Introducing a Cloud Broker adds an element of complexity, although this may be beneficial. If users demand detailed SLAs but Cloud providers do not offer them, there is a clear advantage to the Broker if they can interpret/interrogate the resources in order to produce and manage such SLAs. ServiceQoS offers suggestions for how to add QoS parameters into SLAs n. The principal example is through a Key Performance Indicator (KPI) Target (wsag:KPITarge t) as a Service Level Objective (wsag:ServiceLevelObjective), and relates to Response Time (wsag:KPIName). Examples elsewhere use Availability, and a threshold (e.g. gte 98.5, to indicate greater than or equal to 98.5%). Cloud providers and frameworks supporting this on a practical level are as yet not apparent, leaving the direct use of QoS parameters in SLAs for negotiation via Cloud Brokers very much on our future trajectory.
a See, for example, the Cloud Circle report: http://www.itsallaboutcloud.com/sites/default/files/digitalassets/CloudCircle2ITRFull.pdf [accessed 5 February 2013]
b The Cloud Harmony website has a discussion of the ECU, and benchmarking that suggests it to be a useful approximation in some ways: http://blog.cloudharmony.com/2010/05/what-is-ecu-cpu-benchmarking-in-cloud.html [accessed 5 February 2013]
c See the price calculator at: http://www.rackspace.co.uk/cloud-hosting/learn-more/cloud-servers-cost-calculator/ [accessed 5 February 2013]
d Such as, for example, the Top500 supercomputers list using LINPACK: http://www.top500.org/project/linpack [accessed 5 February 2013]
e In the November 2011 Top500 list, there were only two entries in the top 100 with Gigabit Ethernet – and the first of those at position 42 is Amazon.
fhttp://web.archive.org/web/20120106132720/http://www.cs.sunysb.edu/~sion/research/sion2011cloud-net1.pdf [accessed 5 February 2013]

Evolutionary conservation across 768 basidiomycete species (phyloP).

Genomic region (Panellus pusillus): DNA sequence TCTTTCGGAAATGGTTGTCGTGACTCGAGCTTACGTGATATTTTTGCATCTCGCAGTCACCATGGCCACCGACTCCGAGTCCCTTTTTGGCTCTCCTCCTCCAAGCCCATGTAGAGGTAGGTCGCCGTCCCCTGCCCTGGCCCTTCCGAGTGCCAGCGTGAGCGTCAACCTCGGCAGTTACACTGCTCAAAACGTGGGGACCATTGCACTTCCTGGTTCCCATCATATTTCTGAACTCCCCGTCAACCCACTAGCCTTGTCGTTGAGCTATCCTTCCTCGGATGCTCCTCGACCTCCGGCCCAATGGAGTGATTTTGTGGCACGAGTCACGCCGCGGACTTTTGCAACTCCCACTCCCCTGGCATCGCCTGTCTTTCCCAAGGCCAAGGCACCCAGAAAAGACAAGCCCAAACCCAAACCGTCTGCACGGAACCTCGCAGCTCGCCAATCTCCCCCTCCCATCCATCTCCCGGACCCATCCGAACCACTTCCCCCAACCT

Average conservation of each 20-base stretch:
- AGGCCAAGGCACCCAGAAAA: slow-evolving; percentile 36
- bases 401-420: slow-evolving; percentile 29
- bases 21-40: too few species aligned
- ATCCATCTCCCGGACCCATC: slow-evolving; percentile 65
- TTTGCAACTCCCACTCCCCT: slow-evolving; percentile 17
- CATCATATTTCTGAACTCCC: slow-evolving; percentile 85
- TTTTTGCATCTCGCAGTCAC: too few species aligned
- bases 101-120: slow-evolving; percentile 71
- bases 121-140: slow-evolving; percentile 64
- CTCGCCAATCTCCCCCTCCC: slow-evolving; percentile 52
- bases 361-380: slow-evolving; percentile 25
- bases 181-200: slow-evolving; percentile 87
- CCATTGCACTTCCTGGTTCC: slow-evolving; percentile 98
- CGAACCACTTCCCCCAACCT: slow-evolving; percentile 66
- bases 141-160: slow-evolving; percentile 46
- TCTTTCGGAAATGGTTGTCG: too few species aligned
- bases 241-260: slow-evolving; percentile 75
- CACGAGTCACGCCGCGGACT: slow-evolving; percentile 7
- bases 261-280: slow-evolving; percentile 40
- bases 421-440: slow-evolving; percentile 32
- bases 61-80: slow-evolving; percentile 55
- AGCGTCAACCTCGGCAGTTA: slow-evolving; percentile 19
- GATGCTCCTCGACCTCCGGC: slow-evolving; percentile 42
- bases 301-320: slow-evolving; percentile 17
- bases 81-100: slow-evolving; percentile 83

ghttp://openbenchmarking.org/result/1103155-IV-EC28GIOZO86 [accessed 5 February 2013]
h See: http://www.rackspace.com/cloud/blog/2010/07/22/cloud-servers-for-windows-beta-update/ [accessed 5 February 2013]
i See: http://aws.amazon.com/datasets/ for a list of such datasets [accessed 5 February 2013]
jhttp://www.epsrc.ac.uk/SiteCollectionDocuments/Publications/reports/CC497D002-1_2FinalReportToEPSRCandJISC.pdf [accessed 5 February 2013]
k Consideration is made of what would be available for fixed monthly budgets of $100, $200, $500 and $1000 per month, with Amazon appearing to have better CPU and RAM offerings than GoGrid, Rackspace and VPS.net, though offering and actual performance may vary. See: http://www.mrkirkland.com/cloud-computing-price-comparison/ [accessed 10 October 2012]
l In comparing Rackspace and Amazon, the commentator suggests: “If your VM is only getting the minimum guaranteed CPU, Rackspace is about 1.9 times more expensive than an equivalent in EC2. However, in our experience, we can frequently grab a much larger share of the CPU. Assuming you can grab the full 4 cores, the 256MB, 512MB, 1GB, and 2GB VMs are a great bargain, which are 17%, 31%, 55%, and 89% of the equivalent EC2 cost respectively.”. In two other comparisons, against GoGrid and Terremark, the same commentator identifies Amazon as cheaper until other factors are taken into account, further demonstrating the difficulty of undertaking cost comparisons. See: http://huanliu.wordpress.com/2011/01/25/rackspace-cost-comparison-with-amazon-ec2/ [accessed 10 October 2012]
mhttp://mbostock.github.com/d3/ [accessed 10 October 2012]
n ServiceQoS: http://serviceqos.wikispaces.com/WSAgExample [accessed 5 February 2013]
Appendix. A EC2, STREAM Testing Across Numbers of Instances
Setup: US-east-1a region, Ubuntu 10.04 (ami-2ec83147), STREAM problem size, N=5,000,000.
Here we show results for AWS t1.micro (Table 12, Figure 21), m1.large (Table 13, Figure 22), m1.xlarge (Table 14, Figure 23) m2.xlarge (Table 15, Figure 24), m2.2xlarge (Table 16, Figure 25), m2.4xlarge (Table 17, Figure 26).
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The authors declare that they have no competing interests.
LG, BL, JOL, and APST all contributed to the Fair Benchmarking for Cloud Computing Systems project, and subsequently to this article presenting it. LG was the project’s principal investigator and responsible for the approach taken. BL and JOL undertook the cloud benchmarking experiments, with BL largely responsible for benchmark runs on AWS, Rackspace and IBM, and JOL setting up OpenStack and assisting BL to run there also. JOL also ran the bzip2 experiments. APST developed the web-based presentation that consumed the results of these experiments. All contributed to this article from their respective responsiblities, with LG setting the paper’s structure and co-ordinating contributions. All authors were subsequently involved with proofreading. All authors read and approved the final manuscript.
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Gillam, L., Li, B., O’Loughlin, J. et al. Fair Benchmarking for Cloud Computing systems. J Cloud Comp 2, 6 (2013). https://doi.org/10.1186/2192-113X-2-6